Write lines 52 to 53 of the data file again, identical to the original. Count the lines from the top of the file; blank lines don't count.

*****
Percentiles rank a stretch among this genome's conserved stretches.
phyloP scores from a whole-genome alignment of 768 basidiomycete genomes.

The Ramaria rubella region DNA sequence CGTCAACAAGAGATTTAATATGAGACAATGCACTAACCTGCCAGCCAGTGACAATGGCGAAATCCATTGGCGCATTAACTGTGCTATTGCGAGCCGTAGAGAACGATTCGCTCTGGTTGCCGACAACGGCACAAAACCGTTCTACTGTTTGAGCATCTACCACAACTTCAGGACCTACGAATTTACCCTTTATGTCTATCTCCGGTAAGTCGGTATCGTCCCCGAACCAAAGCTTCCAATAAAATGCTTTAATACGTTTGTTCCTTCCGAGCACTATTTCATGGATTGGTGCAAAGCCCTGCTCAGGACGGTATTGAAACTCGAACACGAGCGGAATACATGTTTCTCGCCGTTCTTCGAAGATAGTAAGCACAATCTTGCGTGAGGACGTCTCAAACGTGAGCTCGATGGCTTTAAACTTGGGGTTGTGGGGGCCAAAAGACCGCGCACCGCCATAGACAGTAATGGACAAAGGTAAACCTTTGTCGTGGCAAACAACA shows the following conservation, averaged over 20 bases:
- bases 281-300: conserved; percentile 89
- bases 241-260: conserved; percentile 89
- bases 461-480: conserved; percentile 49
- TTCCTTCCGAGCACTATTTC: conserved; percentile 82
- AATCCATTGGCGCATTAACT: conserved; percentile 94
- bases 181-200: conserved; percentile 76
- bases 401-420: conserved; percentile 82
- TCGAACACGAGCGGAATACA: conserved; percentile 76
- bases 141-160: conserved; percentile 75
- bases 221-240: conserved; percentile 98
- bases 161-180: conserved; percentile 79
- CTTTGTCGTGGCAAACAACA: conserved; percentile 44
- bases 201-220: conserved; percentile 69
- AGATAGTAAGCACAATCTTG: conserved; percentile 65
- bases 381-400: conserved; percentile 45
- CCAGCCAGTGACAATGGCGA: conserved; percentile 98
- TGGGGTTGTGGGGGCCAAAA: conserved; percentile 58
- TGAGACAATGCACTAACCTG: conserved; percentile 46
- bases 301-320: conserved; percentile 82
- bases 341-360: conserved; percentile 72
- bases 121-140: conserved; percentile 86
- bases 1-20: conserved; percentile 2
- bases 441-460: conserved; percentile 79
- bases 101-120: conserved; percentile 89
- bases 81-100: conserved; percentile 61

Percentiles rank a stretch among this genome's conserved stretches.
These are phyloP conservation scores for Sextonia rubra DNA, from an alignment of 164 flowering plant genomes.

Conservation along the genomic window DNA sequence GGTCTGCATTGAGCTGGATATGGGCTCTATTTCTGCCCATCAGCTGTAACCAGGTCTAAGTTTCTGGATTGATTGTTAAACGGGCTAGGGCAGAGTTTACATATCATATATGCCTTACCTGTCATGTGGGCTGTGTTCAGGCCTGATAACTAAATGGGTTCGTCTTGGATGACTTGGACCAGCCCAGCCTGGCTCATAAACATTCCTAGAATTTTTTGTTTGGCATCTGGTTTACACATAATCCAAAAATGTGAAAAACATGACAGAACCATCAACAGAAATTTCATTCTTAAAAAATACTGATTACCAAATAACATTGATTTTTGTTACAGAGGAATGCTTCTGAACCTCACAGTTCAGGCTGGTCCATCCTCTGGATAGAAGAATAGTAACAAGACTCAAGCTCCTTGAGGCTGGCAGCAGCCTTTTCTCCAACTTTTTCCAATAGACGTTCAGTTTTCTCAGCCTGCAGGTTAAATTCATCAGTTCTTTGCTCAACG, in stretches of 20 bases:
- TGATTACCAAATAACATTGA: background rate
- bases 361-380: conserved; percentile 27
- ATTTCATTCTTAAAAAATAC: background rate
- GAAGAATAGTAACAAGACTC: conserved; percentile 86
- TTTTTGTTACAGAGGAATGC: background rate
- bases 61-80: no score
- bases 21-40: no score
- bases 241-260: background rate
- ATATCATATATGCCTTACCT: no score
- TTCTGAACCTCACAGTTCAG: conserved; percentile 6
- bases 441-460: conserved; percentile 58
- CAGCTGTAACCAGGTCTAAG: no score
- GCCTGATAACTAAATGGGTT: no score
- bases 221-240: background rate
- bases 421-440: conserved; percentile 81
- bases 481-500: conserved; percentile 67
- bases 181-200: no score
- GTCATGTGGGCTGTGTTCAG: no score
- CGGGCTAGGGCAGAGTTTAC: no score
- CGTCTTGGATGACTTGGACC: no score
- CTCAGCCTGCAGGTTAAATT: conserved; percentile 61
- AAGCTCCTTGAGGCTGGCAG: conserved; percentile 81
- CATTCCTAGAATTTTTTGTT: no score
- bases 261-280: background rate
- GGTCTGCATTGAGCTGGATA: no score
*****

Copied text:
- CTCAGCCTGCAGGTTAAATT: conserved; percentile 61
- AAGCTCCTTGAGGCTGGCAG: conserved; percentile 81